The brilliant odd lots podcast had Richard Koo on to discuss his theory of a balance sheet recession. The central idea is that when a credit bubble bursts and the private sector and consumers both start to deleverage it causes the economy to go into a demand loss spiral, which is a counterintuitive result. If excess leverage caused the bubble then deleveraging and repairing your balance sheet is the most rational individual choice, but this de-levering in aggregate is the wrong choice for the economy as a whole. I would highly recommend reading this paper that goes into some details and also reading his book.
Alphachat (great podcast btw) had a recent episode on Labor market slack that raised some intriguing questions. The central question is how to define slack, what is the right metric. The end result was that slack means different things to different people – but there is one thread that I’d like to explore more.
Let’s start with the concept of NAIRU (non-accelerating inflation rate of unemployment). Wikipedia defines it as “NAIRU refers to a level of unemployment below which inflation rises”.Central Bank Monetary policy is always and forever worried about inflation. The expected cycle is that as unemployment falls, wages will rise as supply of workers is constrained – less supply, more depends, prices i.e wages have to rise. When wages rise, input costs for producers rise which they will pass on the end consumers. Thus the general price level of the economy will rise hence leading to inflation. Read More »
A thought experiment on the sort of fintech experiences and products we’d want as consumers in the distant (or near) future. The thought process is structured as a conversation between an older father and an adult son. Italics is the dad.
So son, hows your financial life going? Everything under control?
<Disclaimer>This is going to a wonkish post. More of a brain dump on a few interesting ideas in my head, not fully flushed out by any means!</Disclaimer>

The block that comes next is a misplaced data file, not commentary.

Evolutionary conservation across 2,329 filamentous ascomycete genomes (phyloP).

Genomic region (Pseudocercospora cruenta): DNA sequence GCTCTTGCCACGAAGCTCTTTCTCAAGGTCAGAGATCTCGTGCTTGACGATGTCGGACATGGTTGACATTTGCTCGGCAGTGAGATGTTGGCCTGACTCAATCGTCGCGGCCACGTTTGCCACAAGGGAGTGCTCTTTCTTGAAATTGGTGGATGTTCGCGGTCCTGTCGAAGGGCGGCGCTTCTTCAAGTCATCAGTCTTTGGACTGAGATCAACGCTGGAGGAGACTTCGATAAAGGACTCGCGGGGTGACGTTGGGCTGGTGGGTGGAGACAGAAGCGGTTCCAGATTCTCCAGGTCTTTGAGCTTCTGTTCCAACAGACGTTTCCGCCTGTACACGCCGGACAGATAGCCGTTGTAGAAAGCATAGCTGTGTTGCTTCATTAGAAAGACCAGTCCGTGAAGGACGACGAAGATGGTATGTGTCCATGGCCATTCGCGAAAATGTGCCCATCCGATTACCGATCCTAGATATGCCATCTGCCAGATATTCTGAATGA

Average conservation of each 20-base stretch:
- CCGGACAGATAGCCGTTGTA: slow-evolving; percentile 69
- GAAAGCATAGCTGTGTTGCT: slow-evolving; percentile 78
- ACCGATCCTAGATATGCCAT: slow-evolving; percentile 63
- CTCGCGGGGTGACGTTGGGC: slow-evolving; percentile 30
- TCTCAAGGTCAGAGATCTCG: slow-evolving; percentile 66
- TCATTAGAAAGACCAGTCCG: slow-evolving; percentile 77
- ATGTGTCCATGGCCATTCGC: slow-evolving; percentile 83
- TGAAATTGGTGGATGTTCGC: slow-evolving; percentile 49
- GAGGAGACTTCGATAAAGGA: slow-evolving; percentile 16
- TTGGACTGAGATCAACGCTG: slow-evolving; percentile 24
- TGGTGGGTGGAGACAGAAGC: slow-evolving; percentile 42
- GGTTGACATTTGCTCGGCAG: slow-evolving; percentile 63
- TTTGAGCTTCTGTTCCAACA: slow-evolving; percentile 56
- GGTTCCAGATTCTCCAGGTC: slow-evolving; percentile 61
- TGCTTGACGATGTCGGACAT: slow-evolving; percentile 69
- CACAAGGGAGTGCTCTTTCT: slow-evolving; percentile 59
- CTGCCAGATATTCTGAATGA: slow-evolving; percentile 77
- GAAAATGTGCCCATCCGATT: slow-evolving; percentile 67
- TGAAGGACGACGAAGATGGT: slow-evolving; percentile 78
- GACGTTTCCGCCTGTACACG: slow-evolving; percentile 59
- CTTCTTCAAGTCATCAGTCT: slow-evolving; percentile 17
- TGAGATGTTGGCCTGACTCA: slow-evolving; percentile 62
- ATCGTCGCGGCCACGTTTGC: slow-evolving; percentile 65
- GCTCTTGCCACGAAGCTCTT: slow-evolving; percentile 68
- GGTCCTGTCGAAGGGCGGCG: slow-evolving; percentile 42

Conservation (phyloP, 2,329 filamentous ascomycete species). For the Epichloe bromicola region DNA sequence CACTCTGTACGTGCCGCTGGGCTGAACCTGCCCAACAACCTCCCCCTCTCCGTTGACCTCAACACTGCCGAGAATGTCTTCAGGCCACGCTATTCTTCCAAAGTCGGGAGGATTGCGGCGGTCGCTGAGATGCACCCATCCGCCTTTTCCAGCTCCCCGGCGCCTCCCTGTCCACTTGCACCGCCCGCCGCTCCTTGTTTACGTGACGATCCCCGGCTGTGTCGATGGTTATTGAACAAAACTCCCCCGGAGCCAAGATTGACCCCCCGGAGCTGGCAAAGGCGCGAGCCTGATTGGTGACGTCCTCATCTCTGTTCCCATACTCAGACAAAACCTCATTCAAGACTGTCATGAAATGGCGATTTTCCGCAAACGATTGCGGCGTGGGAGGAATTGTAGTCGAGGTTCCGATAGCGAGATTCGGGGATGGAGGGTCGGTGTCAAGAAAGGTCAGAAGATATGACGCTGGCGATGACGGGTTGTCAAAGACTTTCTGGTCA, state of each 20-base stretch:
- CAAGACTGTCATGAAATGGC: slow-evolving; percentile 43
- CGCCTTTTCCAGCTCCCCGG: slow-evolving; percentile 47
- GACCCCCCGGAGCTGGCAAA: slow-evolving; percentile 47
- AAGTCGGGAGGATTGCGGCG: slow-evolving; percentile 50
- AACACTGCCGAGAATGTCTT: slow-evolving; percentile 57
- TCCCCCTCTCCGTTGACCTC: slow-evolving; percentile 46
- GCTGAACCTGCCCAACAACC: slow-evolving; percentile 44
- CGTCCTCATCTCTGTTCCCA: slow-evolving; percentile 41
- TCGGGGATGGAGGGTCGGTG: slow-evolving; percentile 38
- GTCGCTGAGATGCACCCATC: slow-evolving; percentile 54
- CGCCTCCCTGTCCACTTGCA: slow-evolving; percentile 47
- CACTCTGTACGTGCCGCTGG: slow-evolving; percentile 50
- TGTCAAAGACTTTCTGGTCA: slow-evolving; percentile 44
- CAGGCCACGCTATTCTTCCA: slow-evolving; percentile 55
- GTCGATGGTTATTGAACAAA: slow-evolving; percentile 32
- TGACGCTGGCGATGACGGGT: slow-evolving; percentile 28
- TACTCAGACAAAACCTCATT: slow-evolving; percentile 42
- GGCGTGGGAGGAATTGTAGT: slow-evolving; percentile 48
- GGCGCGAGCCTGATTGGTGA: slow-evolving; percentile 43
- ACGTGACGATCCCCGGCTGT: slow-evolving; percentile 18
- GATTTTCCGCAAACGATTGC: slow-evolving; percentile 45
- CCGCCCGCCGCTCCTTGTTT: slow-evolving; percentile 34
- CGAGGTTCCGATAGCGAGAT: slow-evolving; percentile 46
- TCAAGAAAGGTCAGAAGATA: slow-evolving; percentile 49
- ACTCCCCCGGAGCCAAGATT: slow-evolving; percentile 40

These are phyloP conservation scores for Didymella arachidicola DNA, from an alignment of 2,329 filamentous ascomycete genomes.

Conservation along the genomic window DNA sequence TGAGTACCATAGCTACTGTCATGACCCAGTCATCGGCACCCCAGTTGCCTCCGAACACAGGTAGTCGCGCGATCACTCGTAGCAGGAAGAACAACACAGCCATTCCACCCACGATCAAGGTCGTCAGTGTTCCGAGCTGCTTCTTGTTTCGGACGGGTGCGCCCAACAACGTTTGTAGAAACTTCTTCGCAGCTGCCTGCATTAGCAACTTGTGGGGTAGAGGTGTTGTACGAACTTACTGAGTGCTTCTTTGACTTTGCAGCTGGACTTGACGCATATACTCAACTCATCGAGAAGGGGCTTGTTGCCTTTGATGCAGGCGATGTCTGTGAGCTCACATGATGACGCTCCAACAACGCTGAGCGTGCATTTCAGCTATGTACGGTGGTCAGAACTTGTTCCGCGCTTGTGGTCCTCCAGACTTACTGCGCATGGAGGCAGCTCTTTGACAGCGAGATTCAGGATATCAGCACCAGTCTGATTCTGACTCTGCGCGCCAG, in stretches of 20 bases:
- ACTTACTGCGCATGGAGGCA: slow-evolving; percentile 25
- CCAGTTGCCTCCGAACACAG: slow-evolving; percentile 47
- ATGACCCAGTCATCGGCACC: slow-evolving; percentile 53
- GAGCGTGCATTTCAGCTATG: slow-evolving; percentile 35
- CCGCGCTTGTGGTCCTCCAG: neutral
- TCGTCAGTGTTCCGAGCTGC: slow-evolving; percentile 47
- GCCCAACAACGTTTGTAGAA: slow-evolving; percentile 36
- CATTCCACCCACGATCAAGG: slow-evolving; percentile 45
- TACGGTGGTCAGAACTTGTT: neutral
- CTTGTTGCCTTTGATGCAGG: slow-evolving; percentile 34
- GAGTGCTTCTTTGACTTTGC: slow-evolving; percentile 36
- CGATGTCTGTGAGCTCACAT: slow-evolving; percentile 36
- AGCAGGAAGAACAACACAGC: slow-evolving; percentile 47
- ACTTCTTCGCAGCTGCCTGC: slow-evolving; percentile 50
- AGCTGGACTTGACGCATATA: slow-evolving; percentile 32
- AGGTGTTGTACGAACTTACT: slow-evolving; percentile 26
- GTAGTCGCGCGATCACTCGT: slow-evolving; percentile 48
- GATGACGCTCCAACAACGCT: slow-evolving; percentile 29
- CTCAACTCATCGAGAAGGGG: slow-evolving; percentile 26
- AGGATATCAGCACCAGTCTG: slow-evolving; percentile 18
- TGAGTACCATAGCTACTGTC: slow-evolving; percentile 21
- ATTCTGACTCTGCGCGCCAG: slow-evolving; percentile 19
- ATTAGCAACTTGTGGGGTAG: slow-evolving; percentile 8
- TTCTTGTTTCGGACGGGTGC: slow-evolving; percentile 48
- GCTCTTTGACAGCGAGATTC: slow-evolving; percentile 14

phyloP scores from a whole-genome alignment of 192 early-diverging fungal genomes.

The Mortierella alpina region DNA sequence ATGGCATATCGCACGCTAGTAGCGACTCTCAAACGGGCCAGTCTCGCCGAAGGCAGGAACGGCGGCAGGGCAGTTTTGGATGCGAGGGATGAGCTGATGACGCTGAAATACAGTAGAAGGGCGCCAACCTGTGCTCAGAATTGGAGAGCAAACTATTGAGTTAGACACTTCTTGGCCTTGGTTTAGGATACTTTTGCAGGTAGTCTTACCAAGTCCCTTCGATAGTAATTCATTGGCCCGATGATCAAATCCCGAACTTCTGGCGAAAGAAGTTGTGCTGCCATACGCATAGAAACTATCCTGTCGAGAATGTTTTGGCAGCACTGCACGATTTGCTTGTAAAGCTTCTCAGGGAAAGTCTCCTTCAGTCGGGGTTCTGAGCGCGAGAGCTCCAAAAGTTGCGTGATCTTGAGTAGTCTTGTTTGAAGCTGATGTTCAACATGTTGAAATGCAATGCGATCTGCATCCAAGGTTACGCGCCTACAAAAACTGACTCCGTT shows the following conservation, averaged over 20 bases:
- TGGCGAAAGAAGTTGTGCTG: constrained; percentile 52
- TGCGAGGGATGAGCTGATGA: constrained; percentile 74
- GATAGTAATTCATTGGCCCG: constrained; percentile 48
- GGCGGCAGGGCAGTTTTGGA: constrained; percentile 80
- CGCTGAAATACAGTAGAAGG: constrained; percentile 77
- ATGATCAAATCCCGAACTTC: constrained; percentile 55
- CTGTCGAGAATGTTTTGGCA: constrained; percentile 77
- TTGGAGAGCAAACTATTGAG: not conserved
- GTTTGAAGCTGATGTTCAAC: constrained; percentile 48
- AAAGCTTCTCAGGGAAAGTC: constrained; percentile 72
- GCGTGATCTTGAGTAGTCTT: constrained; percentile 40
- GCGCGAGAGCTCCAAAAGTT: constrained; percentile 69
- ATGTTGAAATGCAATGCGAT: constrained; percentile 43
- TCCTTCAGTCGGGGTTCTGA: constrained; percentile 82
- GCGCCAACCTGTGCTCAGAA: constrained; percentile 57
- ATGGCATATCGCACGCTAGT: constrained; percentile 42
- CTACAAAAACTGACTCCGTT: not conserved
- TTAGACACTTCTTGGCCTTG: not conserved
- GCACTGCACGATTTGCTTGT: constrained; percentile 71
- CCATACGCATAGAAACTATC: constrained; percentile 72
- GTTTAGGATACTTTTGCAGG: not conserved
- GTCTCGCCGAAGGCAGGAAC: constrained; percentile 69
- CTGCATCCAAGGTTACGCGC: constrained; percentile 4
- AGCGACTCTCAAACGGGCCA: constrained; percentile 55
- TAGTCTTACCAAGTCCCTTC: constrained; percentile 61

I’ve been really intrigued by the “Beyond Scarcity” series by Izabella Kaminska over at FT alphaville. The main thrust of the theory is that humanity has a certain set of needs like food, shelter, security and consumable goods i.e has a level of consumption. Throughout history there has been a scarcity of these items and mankind furiously progressed to make these items available. To grease this production of these items the concept of “money” was invented. Money facilitates the exchange of these goods better than the barter system.This is also why we have entreunpership. There was opportunity to provide humanity with things that it needed in a productive way and earn some “money”. The general public now also had to “earn money” to buy goods. Thus now everybody had to have a “job” and had to work for a living. This general model now caused money to have a positive time value and it itself became an appreciating good. Money had to grow and therein came the concept of interest and the expectation that money should always grow in value. The flip side was the concept of inflation. Since we were still in a scarcity environment, even as more goods started coming to market, demand was still high so prices rose and inflation came into being. Also as money kept getting interest and growing in quantity, there was more money chasing fewer goods, again leading to the concept of inflation. So the need for certain goods and the scarcity of those goods, has what led to mankind creating the concepts of money, interest and inflation.Read More »